I have been playing with Spotify. This is the music streaming application, which originated in Europe and is the spiritual successor to Pandora, in my mind.
The dream of perfect recorded music enjoyment has been developing quickly over my lifetime. Mp3 will likely be remembered as a turning point in mankind's notion of possession. I was born in the early 80s, and the idea of "Information is the new commodity" has been in the parlance of society the whole time. I think very few people outside of the technology field really internalized this idea until Napster and Metallica had their little spat. I can only hope that this is where the story begins, and not with iPod 1.0, because that would be a real shame. The start of popular culture's desire for a new medium began in 1999, when some has-been rockers thought they saw money left on the table, when in fact they were missing point altogether.
I was personally one of the 300,000 or so Napster users who were kicked off due to our possession of metallica .mp3s. I remember that day clearly, because many of my highschool friends had a similar daily regiment as I did. Before school, we would queue up about five .mp3s downloading. At lunch we would drive home and check the progress, and add more if by some miracle those five were completed. Immediately after school, we would repeat this process, and in the evenings we would make mix cds for ourselves and friends. The morning I was kicked off, I had assumed the whole system was gone. When none of my friends had any problems that morning, I went back to read the fine print, and discovered the truth. I had downloaded two Metallica songs, for the sole purpose of learning the guitar for our band's cover versions, and now I was cut off, along with about three hundred-thousand other saps.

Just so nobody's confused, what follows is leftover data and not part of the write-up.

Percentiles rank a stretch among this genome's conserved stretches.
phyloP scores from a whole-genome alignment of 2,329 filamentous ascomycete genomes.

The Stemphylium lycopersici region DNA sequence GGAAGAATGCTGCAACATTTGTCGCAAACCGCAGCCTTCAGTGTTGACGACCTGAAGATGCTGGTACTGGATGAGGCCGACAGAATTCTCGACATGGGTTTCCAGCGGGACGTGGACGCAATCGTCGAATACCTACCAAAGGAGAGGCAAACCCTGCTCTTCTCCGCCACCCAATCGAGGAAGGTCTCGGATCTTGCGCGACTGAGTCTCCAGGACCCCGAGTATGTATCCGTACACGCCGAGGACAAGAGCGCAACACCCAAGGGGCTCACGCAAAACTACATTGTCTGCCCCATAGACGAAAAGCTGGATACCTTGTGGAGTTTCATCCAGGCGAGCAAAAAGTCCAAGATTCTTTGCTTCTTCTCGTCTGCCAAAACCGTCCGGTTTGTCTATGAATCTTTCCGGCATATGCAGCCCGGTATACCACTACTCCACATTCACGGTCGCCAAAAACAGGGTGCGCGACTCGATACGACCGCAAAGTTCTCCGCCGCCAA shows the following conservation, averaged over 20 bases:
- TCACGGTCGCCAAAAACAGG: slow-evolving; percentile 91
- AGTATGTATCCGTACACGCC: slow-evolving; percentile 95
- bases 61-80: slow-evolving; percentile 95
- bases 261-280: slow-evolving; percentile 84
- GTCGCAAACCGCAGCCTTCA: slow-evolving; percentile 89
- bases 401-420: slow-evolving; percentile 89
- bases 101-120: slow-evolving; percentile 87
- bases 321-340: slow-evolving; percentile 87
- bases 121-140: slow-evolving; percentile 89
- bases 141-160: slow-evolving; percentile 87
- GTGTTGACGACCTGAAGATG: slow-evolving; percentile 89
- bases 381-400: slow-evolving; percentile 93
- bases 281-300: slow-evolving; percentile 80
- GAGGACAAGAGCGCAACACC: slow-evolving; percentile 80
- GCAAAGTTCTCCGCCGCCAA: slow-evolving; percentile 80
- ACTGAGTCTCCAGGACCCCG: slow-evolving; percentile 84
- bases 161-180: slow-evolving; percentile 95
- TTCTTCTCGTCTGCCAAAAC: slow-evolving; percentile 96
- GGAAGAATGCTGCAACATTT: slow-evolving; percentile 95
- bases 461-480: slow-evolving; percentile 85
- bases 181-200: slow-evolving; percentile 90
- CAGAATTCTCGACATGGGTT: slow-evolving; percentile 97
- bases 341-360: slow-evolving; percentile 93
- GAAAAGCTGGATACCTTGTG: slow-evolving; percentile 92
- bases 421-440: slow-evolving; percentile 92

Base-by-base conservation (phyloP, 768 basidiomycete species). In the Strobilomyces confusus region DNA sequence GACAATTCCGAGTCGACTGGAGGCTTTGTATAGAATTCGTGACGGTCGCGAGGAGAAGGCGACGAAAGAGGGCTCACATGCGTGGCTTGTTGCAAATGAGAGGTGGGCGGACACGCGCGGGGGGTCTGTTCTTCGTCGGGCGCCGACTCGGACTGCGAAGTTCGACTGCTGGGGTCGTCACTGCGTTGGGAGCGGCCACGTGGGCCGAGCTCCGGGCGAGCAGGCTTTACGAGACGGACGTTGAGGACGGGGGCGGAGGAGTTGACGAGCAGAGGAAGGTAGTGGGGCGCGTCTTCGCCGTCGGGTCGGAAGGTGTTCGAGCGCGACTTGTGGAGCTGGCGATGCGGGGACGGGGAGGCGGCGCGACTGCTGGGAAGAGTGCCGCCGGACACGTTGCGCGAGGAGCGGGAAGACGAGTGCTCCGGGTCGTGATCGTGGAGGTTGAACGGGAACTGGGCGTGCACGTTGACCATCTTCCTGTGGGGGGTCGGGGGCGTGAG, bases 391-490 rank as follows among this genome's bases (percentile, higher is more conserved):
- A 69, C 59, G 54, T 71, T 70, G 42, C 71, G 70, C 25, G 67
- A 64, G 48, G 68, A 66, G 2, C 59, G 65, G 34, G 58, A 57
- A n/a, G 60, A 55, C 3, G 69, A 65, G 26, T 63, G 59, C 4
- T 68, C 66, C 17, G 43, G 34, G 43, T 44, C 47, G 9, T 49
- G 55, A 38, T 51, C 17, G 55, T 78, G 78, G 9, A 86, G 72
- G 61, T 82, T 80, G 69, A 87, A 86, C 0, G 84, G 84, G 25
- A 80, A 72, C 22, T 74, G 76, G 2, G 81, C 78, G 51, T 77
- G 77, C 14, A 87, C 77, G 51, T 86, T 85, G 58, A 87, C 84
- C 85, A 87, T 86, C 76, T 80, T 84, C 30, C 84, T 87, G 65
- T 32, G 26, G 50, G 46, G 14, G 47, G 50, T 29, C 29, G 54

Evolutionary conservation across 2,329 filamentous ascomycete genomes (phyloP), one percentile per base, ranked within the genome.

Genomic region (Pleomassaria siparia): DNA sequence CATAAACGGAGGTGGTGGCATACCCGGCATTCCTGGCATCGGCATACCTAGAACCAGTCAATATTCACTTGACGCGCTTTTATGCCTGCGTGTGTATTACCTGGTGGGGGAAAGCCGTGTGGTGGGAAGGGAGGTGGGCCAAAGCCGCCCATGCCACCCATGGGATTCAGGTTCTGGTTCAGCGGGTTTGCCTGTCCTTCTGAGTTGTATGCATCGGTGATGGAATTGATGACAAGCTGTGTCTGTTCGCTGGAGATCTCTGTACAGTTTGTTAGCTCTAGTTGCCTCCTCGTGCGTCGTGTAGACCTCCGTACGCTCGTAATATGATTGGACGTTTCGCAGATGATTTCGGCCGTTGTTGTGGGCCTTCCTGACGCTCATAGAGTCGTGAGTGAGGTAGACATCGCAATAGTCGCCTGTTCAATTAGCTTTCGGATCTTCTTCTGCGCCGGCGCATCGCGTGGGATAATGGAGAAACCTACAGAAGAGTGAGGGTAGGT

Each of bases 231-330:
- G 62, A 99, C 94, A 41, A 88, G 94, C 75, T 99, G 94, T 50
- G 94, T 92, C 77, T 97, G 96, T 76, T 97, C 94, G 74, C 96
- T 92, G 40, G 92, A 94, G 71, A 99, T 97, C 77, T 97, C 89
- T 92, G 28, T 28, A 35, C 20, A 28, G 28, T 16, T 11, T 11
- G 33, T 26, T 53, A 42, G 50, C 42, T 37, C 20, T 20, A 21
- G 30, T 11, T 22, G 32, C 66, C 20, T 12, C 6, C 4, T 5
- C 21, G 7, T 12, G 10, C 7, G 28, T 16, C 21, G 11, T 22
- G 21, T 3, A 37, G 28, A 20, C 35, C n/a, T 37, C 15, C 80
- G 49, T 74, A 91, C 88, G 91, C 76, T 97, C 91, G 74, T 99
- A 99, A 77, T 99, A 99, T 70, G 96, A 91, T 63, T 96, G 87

This came as no real surprise to me, given my terrible luck for situations like this. What truly hurt was how Napster continued to function for all my buddies, including those who downloaded Metallica after the initial cutoff. I am fairly sure it took over a year for the whole system to be shutdown.
Various other file-sharing systems came and went, and brought with them their insane pop-up ads and malware. It took roughly two years of full-blown chaos until bit-torrent was invented, and order began to triumph over chaos. Amateur programmers invented bit-torrent. The efficiency of the programming is astounding. It highlights the real mental leap one has to make when thinking digitally. A bit-torrent file is essentially a paint-by-numbers template, which is miraculously small in size. Once a user has a .torrent file, they can simply find the color paint they need by effectively shopping locally. Instead of having to be connected to a user with the completed picture, all one needs is a glimpse at a million incomplete pictures. Now, the completed picture (or song, or movie, or entire catalog) is never actually moving through any centralized hub, such as Napster. It is very difficult to really fault anyone, and the data transfer is so efficient, that even a throttled connection can pirate music with a hundred times the effectiveness I had ten years ago.
So now, we live in the wonderful world of the dead and dying recording industry. They were always parasitic vendors of plastic, who never really served any purpose. It would be interesting to go back in time, and convince led zeppelin to just buy a record pressing machine, and destroy the system in 1976. I suppose they would also have to give out actual reel-to-reel versions to encourage sharing. It would never work. The real first opportunity would be around 1997. Maybe David Bowie and Trent Reznor team up to release Earthling and The Fragile online only. It would likely take you a day to download from a single source like that. Maybe just time out trying to reach it. Maybe they could actually prepare fans for it, and everyone would be content.
Regardless, it has been a transitional two-decades for the music industry. I believe we are finally reaching the sweet spot, in a sense. Napster may have alerted the world to this technological shift, but Apple sure as hell monetized it correctly. The savvy among us see our options, but iTunes has enabled everyone over 50 to engage with the potential of .mp3. In a bigger sense, iTunes made a huge section of baby-boomers actually attempt to use a computer.
And now we have Spotify. This is a terrific system of music digestion. Personally, I rarely use the radio option. This is the mode where you select a song, and Spotify attempts to make an endless playlist based on that song. Other possible names I might give it include "Ruin this song for me". This is why I always hated Pandora. I can't really vocalize it, but I can't choose a 'sound' without just wanting to hear that artist. I like spotify, because it simply behaves like iTunes, but your catalog is infinite.